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World Cup Host South Africa Humbled by Uruguay; Bafana Bafana Keeper Red-Carded


FIFA odlučila... i vuvuzela može na stadione

FIFA odlučila... i vuvuzela može na stadione

The constant high-decibel blowing of vuvuzela horns in the Pretoria stadium died down as fans for the host team realized that South Africa would be ending the match with Uruguay with no goals to show

South African and Southern African soccer fans were bitterly disappointed Wednesday to see Bafana Bafana - "the boys, the boys" - humbled as Uruguay trounced the South African national team 3-0 in World Cup play.

The constant high-decibel blowing of vuvuzela horns in the Pretoria stadium died down as fans for the host team realized that South Africa would be ending the match with no goals to show for its efforts.

Tempers flared among fans and players alike when goalkeeper Itumeleng Khune received a red card and was sent off the pitch for tackling a Uruguayan striker near the end of the game, leaving the squad short one man.

Elsewhere in World Cup action, Chile defeated Honduras 1-0 in their opening group H game in Bbombela Stadium in Nelspruit. A goal in the 34th minute by Chile’s Jean Beausejour eventually decided the match. Favored Spain was edged out 1-0 by Switzerland with a goal by Gelson Fernandes in minute 52.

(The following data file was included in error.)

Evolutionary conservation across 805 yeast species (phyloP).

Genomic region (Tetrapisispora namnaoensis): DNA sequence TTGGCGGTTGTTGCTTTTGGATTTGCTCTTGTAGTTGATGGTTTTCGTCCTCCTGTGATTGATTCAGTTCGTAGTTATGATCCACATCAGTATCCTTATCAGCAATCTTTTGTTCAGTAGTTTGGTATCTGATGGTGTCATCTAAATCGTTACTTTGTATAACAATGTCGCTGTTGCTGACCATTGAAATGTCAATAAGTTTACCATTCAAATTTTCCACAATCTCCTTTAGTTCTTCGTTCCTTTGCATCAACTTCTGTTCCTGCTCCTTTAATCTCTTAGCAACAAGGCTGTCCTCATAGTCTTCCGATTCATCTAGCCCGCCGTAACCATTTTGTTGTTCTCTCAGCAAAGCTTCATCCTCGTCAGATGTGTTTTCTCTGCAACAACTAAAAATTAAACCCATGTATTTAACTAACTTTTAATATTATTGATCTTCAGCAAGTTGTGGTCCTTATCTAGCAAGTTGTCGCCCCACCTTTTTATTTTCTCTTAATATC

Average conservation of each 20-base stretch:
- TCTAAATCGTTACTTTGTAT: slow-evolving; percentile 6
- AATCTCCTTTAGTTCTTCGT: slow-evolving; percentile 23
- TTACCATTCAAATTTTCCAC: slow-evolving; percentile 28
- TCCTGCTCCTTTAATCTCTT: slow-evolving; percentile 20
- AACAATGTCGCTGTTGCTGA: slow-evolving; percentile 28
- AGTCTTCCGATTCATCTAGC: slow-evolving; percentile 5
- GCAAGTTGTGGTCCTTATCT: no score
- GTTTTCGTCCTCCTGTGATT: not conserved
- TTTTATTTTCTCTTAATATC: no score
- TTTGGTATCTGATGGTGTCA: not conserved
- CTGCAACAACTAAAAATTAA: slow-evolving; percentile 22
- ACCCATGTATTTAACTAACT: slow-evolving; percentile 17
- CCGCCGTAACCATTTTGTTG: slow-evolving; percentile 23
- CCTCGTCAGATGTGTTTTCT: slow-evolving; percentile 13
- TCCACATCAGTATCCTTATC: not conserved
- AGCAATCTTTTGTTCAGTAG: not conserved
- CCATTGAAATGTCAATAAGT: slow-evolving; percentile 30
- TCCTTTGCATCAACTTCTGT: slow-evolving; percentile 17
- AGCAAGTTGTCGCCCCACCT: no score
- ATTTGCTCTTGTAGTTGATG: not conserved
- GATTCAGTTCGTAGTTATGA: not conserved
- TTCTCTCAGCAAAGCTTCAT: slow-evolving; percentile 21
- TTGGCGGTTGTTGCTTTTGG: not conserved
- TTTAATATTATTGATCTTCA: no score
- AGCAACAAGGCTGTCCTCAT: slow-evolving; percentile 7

Meanwhile the controversy over the ever-present vuvuzela horn-blowing continued.

Some teams have complained that the continual drone breaks their concentration. But FIFA has said it will not succumb to pressure and ban the horns, which it says are a South African tradition.

Striker Norman Maroto of Zimbabwe's Gunners Football Club told VOA Studio 7 reporter Marvellous Mhlanga-Nyahuye that vuvuzelas must remain as a way of life for African soccer fans.

In cricket, meanwhile, New Zealand said it will resume Zimbabwe tours in 2011 after a Tuesday meeting between Sports Minister David Coltart and Kiwi Cricket Board Chief Executive Justin Vaughan in Christchurch.

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